When the Courts Service was established 16 years ago, we looked at this area and completely revamped the governance and management structures. We put in place investment strategies, independent investment advisers and a fund manager and applied external audit for the first time. As this committee or perhaps the Committee of Public Accounts will know, the Comptroller and Auditor General is precluded by legislation from looking at this area but we have our own independent auditors in place and we publish annual financial statements relating to these funds.
Specifically on the issue of investment performance, in one period, namely, the year ending September 2008, a number of funds showed a negative performance, but that was consistent with what was happening across the industry at that time. In the past two years, we tweaked our strategies for our growth fund and have seen a return of 19.4%. That is despite the fact the most recent year was quite volatile. If one looks at the funds over the period from December 2003, when we put all the arrangements in place, the growth fund has generated a total yield of 72%, which is an average of 6% per annum. I know the issue has been raised about people who claimed that their funds took a hit in 2008, and while that is true, it was on paper only. Unless people were exiting and selling their assets at that point, they were not realising a loss. All those funds have recovered way beyond any of the paper loss that was triggered in 2008. Indeed, we know from our own independent advisers that major pension funds in Ireland suffered considerably bigger hits. This is testament to the prudent approach we take. We only have exposure to equities where it is necessary and even then, it is less than 50%. Our exposure is in the region of 50%, even in the growth fund, which is not by any means an aggressive approach.
We are aware of the difficulties and concerns around funds that may run out over the period of a person's life. That issue is being examined for the future in terms of periodic payments. However, in the context of the environment in which we operate, we can say that the funds are managed to good effect in the best interests of the beneficiaries. Where funds may ultimately run out, it is not as a result of poor investment performance.
In terms of the reorganisation of the courts throughout the country, is the process of closing District Courts finished now or is that still a work in progress? Does the service envisage any further upheavals in this regard?
Mr. Brendan Ryan:
-----but it is not finished generally. We had a review in 2012 and 2013 which identified 41 venues for further consideration. We are going through them slowly, as I indicated to Senator Bacik. There is a resource issue at play here. It is a very intensive project to bring a report to the board on any venue because wide consultation takes place. Since 2012 we have brought 18 proposals to the building committee and on to the board. The board agreed to the closure of 12 venues but determined that a further six should not close. Based on that, there are approximately 15 further venues to be decided on, but there is nothing going on in that area at the moment because we simply do not have the time.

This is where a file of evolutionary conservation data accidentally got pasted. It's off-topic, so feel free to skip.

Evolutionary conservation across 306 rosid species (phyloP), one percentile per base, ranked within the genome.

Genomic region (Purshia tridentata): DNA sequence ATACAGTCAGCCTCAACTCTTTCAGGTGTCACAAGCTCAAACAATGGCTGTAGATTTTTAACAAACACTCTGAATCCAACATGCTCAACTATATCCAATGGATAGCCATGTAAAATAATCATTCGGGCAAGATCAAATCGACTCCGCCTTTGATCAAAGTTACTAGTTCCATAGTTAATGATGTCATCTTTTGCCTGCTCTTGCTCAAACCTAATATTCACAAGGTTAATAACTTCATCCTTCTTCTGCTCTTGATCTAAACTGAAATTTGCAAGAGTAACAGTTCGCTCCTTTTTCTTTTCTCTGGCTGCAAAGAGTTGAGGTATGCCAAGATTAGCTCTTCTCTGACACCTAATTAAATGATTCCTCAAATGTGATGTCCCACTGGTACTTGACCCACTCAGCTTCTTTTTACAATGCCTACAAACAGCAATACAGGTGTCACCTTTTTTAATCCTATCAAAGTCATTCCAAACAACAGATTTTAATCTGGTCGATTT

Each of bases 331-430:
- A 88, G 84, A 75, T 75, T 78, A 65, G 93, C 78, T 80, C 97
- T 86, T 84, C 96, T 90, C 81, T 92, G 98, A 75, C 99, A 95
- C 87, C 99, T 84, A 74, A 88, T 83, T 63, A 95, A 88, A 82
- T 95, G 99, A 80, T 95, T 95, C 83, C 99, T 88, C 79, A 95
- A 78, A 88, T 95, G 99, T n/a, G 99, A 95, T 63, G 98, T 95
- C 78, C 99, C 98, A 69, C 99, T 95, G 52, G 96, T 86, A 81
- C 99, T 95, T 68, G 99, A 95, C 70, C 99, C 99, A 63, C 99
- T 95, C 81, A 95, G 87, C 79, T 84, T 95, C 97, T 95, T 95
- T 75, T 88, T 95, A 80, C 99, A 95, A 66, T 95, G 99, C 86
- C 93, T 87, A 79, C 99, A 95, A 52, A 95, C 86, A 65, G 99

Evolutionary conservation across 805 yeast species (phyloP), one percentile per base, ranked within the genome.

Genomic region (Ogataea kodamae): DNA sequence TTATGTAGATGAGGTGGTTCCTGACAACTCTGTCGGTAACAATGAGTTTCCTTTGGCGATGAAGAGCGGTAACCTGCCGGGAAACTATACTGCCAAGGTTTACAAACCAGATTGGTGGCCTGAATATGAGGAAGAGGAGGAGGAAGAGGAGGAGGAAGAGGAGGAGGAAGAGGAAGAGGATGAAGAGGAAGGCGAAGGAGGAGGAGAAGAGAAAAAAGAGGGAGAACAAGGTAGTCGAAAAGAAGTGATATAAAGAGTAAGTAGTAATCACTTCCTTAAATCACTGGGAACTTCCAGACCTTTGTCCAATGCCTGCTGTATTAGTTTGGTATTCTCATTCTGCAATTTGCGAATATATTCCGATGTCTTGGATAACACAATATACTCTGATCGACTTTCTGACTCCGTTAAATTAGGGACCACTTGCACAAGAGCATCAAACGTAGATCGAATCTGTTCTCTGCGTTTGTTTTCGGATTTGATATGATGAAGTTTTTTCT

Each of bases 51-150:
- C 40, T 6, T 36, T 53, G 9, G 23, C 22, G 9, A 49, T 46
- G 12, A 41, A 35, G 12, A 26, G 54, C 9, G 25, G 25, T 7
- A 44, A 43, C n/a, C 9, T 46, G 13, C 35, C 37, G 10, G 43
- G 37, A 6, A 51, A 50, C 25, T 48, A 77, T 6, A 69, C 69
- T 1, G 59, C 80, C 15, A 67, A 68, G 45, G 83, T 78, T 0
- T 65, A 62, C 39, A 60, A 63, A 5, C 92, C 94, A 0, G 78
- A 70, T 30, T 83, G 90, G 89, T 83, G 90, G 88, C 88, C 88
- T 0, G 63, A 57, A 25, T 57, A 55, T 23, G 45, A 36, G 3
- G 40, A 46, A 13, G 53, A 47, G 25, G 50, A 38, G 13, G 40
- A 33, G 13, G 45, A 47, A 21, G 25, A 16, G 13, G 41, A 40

On that point and before Deputy Mac Lochlainn comes in, this is an issue of people having access to justice and not having to travel long distances. We must consider people who do not have access to private transport or who lack financial resources, particularly those in receipt of social welfare payments. If we keep shutting venues throughout the country, that will impede such people's access to justice.
Mr. Brendan Ryan:
The courts cannot be so far removed from the reaches of people as to make them prohibitive and inaccessible. This applies in terms of costs as well as physical and geographic location. This is one of the key cornerstones of any decision we make. We always take such issues into account and apply very strict criteria in our analysis of venues. We always take cognisance of issues like the availability of local public transport, for example. We also try to ensure there is a court venue within 40 kilometres or 24 miles of an area. That said, it must be recognised that appearing before a court is for many people a once in a lifetime experience. Indeed, most people never appear before the courts. I know the courts are very busy but a lot would have what one could call regular customers. Most people do not appear before the courts in Ireland. If they do, it is often a once in a lifetime experience as a witness or some such. We are very conscious of the issue of accessibility.
On the other hand, we must accept that we have limited funds and must achieve value for money. By and large, the venues we closed would have sat for only an average of 11 times a year. They were stand-alone court buildings. During those 11 sittings, in many cases they would have been finished their business well before lunch time. In some instances, we had buildings which were used for only 22 or 24 hours per year and we had to question whether public funds should be expended on them when there were other areas within the Courts Service and the wider public service that needed funding. These are the issues that arise. That said, we do bear in mind the issues of accessibility and access to justice.